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Etymology 1

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From Middle Dutch balke, from Old Dutch *balco, from Proto-West Germanic *balkō, from Proto-Germanic *balkô.

Noun

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balk m (plural balken, diminutive balkje n)

  1. A beam, solid support.
  2. (mathematics) A cuboid.
  3. A section, icon et cetera in such rectangular shape.
Derived terms
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- beam-shaped

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Descendants
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  • Afrikaans: balk
  • Negerhollands: balk
  • Caribbean Javanese: baleg, balok
  • Javanese: ꦧꦭꦺꦴꦏ꧀ (balok)
  • Malay: balak
    • > Indonesian: balak (inherited)
  • Papiamentu: balki (from the diminutive)
  • Saramaccan: báíki
  • Sranan Tongo: barki, balk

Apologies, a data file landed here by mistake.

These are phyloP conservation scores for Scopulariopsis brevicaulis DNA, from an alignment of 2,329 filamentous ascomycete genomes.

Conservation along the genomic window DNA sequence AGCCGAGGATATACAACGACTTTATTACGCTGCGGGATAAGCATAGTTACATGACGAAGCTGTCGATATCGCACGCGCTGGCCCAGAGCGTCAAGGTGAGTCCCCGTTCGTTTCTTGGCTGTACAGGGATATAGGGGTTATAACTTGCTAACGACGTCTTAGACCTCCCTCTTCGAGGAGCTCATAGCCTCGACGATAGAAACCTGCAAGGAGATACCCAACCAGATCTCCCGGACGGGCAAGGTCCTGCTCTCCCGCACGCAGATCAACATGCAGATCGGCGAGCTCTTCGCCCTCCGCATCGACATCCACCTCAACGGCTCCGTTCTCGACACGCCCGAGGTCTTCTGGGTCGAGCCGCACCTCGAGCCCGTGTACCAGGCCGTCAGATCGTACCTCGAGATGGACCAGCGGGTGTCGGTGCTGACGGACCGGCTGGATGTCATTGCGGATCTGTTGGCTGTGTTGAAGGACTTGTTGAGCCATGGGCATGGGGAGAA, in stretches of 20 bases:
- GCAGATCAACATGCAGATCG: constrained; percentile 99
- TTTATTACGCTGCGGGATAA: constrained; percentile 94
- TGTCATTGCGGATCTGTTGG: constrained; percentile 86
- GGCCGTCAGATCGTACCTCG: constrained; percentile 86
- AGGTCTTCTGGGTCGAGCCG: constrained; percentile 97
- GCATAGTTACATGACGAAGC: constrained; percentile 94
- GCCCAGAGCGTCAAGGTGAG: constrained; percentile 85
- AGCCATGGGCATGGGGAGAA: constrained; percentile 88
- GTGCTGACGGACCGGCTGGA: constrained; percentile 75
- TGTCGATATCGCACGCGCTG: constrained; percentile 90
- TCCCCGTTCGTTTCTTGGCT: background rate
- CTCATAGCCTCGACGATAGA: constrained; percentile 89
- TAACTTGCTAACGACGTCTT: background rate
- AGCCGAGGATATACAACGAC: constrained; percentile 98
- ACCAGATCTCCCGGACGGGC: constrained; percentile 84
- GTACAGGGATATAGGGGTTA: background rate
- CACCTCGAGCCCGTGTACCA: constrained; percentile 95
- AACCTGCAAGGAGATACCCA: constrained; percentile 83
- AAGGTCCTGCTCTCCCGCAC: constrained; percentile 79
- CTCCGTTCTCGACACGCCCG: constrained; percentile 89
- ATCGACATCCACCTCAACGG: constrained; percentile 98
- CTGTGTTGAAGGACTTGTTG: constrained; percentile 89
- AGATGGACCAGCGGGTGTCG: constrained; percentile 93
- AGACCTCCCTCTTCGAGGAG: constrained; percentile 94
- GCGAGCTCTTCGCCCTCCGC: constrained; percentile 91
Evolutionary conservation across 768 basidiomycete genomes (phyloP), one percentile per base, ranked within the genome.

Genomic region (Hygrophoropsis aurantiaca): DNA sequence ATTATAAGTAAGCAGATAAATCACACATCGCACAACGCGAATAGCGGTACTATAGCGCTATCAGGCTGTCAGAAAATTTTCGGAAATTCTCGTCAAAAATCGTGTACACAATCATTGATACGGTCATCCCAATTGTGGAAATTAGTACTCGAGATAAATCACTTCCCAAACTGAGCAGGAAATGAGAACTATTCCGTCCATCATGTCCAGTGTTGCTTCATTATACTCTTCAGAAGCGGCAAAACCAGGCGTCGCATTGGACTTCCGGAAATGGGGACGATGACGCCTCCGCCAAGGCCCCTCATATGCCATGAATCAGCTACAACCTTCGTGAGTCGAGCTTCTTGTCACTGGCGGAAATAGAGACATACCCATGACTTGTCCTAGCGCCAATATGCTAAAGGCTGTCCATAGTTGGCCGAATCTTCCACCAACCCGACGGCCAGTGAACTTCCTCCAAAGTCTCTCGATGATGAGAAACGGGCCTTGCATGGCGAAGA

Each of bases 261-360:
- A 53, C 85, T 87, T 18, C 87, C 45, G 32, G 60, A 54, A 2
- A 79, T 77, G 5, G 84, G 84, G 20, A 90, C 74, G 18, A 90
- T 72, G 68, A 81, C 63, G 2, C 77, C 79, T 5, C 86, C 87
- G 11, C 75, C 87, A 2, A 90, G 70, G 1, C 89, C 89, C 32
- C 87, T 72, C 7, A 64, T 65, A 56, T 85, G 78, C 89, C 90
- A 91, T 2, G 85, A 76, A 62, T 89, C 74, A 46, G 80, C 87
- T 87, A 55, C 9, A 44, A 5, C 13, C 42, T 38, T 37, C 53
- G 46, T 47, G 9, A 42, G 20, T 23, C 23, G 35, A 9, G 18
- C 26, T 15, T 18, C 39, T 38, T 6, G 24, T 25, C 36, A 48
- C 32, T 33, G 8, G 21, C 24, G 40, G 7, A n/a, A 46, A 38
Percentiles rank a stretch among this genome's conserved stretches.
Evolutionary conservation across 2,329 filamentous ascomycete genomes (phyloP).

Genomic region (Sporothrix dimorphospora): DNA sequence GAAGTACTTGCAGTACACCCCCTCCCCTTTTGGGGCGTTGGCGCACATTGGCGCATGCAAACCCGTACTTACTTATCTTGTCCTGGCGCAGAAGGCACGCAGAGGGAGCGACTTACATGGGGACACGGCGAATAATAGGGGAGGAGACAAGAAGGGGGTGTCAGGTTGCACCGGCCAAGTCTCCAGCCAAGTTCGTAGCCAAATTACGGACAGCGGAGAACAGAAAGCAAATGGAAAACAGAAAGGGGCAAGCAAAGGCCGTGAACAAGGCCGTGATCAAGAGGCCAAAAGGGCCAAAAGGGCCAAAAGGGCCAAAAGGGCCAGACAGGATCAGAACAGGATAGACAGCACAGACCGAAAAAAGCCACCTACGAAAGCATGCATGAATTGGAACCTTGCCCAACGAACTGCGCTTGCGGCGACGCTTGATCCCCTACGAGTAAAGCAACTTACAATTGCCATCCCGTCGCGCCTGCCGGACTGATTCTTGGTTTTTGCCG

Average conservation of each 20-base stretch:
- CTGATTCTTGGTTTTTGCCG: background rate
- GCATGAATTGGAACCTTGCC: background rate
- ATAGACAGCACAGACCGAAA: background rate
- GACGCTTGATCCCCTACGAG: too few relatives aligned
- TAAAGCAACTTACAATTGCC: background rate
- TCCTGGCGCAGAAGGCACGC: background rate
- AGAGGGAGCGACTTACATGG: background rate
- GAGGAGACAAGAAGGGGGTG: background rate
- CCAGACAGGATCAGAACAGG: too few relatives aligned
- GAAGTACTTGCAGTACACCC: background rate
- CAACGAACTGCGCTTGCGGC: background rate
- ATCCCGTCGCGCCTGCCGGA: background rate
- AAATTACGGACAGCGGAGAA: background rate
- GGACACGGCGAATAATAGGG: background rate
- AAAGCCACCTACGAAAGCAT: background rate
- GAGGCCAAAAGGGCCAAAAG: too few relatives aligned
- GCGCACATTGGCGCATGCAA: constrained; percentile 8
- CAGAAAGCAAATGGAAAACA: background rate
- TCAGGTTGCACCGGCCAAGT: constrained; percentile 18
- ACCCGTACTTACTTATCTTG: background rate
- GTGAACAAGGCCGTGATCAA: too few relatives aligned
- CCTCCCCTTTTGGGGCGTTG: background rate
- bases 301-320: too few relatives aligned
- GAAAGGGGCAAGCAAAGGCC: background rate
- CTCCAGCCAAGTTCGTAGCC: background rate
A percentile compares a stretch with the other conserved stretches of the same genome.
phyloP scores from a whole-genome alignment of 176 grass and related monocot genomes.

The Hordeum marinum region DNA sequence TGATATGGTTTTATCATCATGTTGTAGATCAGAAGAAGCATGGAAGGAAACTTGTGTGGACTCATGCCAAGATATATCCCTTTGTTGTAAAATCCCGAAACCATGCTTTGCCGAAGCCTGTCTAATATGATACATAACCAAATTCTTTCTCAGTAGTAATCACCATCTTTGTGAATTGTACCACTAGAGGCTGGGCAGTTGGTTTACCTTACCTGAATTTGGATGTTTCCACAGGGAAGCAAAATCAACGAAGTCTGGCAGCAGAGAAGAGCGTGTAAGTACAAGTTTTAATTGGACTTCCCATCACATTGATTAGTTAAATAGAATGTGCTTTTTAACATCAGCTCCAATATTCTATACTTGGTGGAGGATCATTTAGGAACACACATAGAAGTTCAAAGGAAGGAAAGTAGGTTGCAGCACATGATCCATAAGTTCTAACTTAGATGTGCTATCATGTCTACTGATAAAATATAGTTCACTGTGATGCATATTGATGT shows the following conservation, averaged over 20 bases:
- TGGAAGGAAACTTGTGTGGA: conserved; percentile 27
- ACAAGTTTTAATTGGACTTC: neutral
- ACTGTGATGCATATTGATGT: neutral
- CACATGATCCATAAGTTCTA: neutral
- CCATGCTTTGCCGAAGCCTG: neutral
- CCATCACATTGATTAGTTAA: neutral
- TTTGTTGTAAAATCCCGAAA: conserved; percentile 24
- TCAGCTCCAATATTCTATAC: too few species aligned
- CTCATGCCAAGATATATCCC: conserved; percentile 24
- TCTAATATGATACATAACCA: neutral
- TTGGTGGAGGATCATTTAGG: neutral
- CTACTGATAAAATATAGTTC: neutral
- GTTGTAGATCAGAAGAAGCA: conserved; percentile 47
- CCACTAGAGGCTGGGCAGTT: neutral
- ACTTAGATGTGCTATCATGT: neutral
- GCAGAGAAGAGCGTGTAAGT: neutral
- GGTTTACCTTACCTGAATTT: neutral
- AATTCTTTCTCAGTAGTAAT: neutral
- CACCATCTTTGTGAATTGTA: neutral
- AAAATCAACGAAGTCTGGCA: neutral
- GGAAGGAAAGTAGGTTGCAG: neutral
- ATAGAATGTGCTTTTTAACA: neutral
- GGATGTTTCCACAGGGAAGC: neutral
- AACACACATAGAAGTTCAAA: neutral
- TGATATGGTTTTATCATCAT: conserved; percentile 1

• Caribbean Hindustani: barki

Etymology 2

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See the etymology of the corresponding lemma form.

Verb

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balk

  1. inflection of balken:
    1. first-person singular present indicative
    2. imperative

Old Polish

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Pronunciation

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  • IPA(key): (10th–15th CE) /baːlʲk/
  • IPA(key): (15th CE) /bɒlʲk/

Noun

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balk m animacy unattested

  1. Alternative form of balka

Swedish

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Etymology

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From Old Swedish balker, from Old Norse bialki, bǫlkr, from Proto-Germanic *balkuz, from *balkô (beam, plank).

Noun

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balk c

  1. a wooden or metal beam
  2. (heraldry) a bend (diagonal band)
  3. (law) code (major section of legislation)
    brottsbalk
    criminal code
  4. (slang, vulgar) penis

Declension

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Declension of balk 
Singular Plural
Indefinite Definite Indefinite Definite
Nominative balk balken balkar balkarna
Genitive balks balkens balkars balkarnas

Synonyms

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Derived terms

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Further reading